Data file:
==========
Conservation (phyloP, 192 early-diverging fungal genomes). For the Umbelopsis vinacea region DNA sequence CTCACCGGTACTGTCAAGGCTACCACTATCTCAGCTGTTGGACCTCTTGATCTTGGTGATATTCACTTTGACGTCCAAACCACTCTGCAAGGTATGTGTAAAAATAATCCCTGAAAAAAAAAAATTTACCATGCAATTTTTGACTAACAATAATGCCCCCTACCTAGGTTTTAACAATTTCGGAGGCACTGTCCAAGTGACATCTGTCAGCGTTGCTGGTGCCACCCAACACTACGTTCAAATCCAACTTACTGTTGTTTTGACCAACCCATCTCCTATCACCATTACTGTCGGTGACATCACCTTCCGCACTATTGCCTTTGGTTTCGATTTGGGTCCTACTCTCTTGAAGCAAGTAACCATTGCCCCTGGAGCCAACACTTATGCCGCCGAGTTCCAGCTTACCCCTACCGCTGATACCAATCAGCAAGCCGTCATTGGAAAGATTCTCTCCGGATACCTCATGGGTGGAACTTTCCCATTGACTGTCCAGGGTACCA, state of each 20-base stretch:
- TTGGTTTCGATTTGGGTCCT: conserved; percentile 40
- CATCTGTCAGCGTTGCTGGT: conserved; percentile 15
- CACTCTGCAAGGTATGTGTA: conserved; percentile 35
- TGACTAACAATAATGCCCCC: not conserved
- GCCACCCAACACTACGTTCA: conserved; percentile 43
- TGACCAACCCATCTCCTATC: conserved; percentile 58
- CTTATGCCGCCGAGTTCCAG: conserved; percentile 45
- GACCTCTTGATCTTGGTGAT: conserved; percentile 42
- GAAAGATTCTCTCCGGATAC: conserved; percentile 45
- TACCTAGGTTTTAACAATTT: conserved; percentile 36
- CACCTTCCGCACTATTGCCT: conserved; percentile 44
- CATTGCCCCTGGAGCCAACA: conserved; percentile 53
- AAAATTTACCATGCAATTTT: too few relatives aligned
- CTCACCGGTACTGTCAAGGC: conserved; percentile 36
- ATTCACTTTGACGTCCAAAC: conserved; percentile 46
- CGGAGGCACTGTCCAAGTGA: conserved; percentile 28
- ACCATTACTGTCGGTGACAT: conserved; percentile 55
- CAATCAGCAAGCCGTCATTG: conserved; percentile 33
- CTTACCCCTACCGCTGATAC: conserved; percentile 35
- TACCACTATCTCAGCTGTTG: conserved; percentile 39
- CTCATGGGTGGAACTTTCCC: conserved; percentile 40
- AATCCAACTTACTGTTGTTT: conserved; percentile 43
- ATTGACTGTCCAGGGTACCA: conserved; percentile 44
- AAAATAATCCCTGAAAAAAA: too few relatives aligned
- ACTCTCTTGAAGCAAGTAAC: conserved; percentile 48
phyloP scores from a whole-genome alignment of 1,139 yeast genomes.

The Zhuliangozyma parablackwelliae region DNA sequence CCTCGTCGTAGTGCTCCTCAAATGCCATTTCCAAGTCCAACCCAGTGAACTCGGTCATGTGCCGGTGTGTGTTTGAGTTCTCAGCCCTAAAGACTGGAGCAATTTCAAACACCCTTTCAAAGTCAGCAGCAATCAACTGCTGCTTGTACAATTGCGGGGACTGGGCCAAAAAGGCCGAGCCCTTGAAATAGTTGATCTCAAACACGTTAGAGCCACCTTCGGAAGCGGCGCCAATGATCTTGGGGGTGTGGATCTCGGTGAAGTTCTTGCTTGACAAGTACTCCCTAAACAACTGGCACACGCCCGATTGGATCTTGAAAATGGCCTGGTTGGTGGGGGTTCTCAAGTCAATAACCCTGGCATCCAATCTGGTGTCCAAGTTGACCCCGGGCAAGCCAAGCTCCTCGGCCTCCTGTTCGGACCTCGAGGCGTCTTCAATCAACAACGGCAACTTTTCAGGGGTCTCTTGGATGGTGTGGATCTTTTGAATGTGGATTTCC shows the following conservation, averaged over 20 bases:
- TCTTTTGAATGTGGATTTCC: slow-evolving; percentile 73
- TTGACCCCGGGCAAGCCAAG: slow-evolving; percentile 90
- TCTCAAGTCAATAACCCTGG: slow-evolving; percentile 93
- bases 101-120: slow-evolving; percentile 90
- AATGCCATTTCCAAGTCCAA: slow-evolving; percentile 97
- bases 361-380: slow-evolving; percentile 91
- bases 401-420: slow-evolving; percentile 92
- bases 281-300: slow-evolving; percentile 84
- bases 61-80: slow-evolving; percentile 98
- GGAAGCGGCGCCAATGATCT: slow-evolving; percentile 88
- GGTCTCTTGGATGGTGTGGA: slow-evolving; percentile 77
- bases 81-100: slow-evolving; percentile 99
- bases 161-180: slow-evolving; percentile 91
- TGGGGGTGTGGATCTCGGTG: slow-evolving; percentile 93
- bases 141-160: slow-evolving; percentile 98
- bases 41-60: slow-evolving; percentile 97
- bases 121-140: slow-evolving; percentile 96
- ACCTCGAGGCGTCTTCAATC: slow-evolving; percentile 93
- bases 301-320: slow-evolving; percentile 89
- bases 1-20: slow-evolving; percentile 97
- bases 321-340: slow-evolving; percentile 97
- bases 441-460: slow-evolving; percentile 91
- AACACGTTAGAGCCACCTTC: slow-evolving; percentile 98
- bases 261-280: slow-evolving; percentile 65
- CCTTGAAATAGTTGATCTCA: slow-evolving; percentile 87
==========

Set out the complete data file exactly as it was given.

Conservation (phyloP, 192 early-diverging fungal genomes). For the Umbelopsis vinacea region DNA sequence CTCACCGGTACTGTCAAGGCTACCACTATCTCAGCTGTTGGACCTCTTGATCTTGGTGATATTCACTTTGACGTCCAAACCACTCTGCAAGGTATGTGTAAAAATAATCCCTGAAAAAAAAAAATTTACCATGCAATTTTTGACTAACAATAATGCCCCCTACCTAGGTTTTAACAATTTCGGAGGCACTGTCCAAGTGACATCTGTCAGCGTTGCTGGTGCCACCCAACACTACGTTCAAATCCAACTTACTGTTGTTTTGACCAACCCATCTCCTATCACCATTACTGTCGGTGACATCACCTTCCGCACTATTGCCTTTGGTTTCGATTTGGGTCCTACTCTCTTGAAGCAAGTAACCATTGCCCCTGGAGCCAACACTTATGCCGCCGAGTTCCAGCTTACCCCTACCGCTGATACCAATCAGCAAGCCGTCATTGGAAAGATTCTCTCCGGATACCTCATGGGTGGAACTTTCCCATTGACTGTCCAGGGTACCA, state of each 20-base stretch:
- TTGGTTTCGATTTGGGTCCT: conserved; percentile 40
- CATCTGTCAGCGTTGCTGGT: conserved; percentile 15
- CACTCTGCAAGGTATGTGTA: conserved; percentile 35
- TGACTAACAATAATGCCCCC: not conserved
- GCCACCCAACACTACGTTCA: conserved; percentile 43
- TGACCAACCCATCTCCTATC: conserved; percentile 58
- CTTATGCCGCCGAGTTCCAG: conserved; percentile 45
- GACCTCTTGATCTTGGTGAT: conserved; percentile 42
- GAAAGATTCTCTCCGGATAC: conserved; percentile 45
- TACCTAGGTTTTAACAATTT: conserved; percentile 36
- CACCTTCCGCACTATTGCCT: conserved; percentile 44
- CATTGCCCCTGGAGCCAACA: conserved; percentile 53
- AAAATTTACCATGCAATTTT: too few relatives aligned
- CTCACCGGTACTGTCAAGGC: conserved; percentile 36
- ATTCACTTTGACGTCCAAAC: conserved; percentile 46
- CGGAGGCACTGTCCAAGTGA: conserved; percentile 28
- ACCATTACTGTCGGTGACAT: conserved; percentile 55
- CAATCAGCAAGCCGTCATTG: conserved; percentile 33
- CTTACCCCTACCGCTGATAC: conserved; percentile 35
- TACCACTATCTCAGCTGTTG: conserved; percentile 39
- CTCATGGGTGGAACTTTCCC: conserved; percentile 40
- AATCCAACTTACTGTTGTTT: conserved; percentile 43
- ATTGACTGTCCAGGGTACCA: conserved; percentile 44
- AAAATAATCCCTGAAAAAAA: too few relatives aligned
- ACTCTCTTGAAGCAAGTAAC: conserved; percentile 48
phyloP scores from a whole-genome alignment of 1,139 yeast genomes.

The Zhuliangozyma parablackwelliae region DNA sequence CCTCGTCGTAGTGCTCCTCAAATGCCATTTCCAAGTCCAACCCAGTGAACTCGGTCATGTGCCGGTGTGTGTTTGAGTTCTCAGCCCTAAAGACTGGAGCAATTTCAAACACCCTTTCAAAGTCAGCAGCAATCAACTGCTGCTTGTACAATTGCGGGGACTGGGCCAAAAAGGCCGAGCCCTTGAAATAGTTGATCTCAAACACGTTAGAGCCACCTTCGGAAGCGGCGCCAATGATCTTGGGGGTGTGGATCTCGGTGAAGTTCTTGCTTGACAAGTACTCCCTAAACAACTGGCACACGCCCGATTGGATCTTGAAAATGGCCTGGTTGGTGGGGGTTCTCAAGTCAATAACCCTGGCATCCAATCTGGTGTCCAAGTTGACCCCGGGCAAGCCAAGCTCCTCGGCCTCCTGTTCGGACCTCGAGGCGTCTTCAATCAACAACGGCAACTTTTCAGGGGTCTCTTGGATGGTGTGGATCTTTTGAATGTGGATTTCC shows the following conservation, averaged over 20 bases:
- TCTTTTGAATGTGGATTTCC: slow-evolving; percentile 73
- TTGACCCCGGGCAAGCCAAG: slow-evolving; percentile 90
- TCTCAAGTCAATAACCCTGG: slow-evolving; percentile 93
- bases 101-120: slow-evolving; percentile 90
- AATGCCATTTCCAAGTCCAA: slow-evolving; percentile 97
- bases 361-380: slow-evolving; percentile 91
- bases 401-420: slow-evolving; percentile 92
- bases 281-300: slow-evolving; percentile 84
- bases 61-80: slow-evolving; percentile 98
- GGAAGCGGCGCCAATGATCT: slow-evolving; percentile 88
- GGTCTCTTGGATGGTGTGGA: slow-evolving; percentile 77
- bases 81-100: slow-evolving; percentile 99
- bases 161-180: slow-evolving; percentile 91
- TGGGGGTGTGGATCTCGGTG: slow-evolving; percentile 93
- bases 141-160: slow-evolving; percentile 98
- bases 41-60: slow-evolving; percentile 97
- bases 121-140: slow-evolving; percentile 96
- ACCTCGAGGCGTCTTCAATC: slow-evolving; percentile 93
- bases 301-320: slow-evolving; percentile 89
- bases 1-20: slow-evolving; percentile 97
- bases 321-340: slow-evolving; percentile 97
- bases 441-460: slow-evolving; percentile 91
- AACACGTTAGAGCCACCTTC: slow-evolving; percentile 98
- bases 261-280: slow-evolving; percentile 65
- CCTTGAAATAGTTGATCTCA: slow-evolving; percentile 87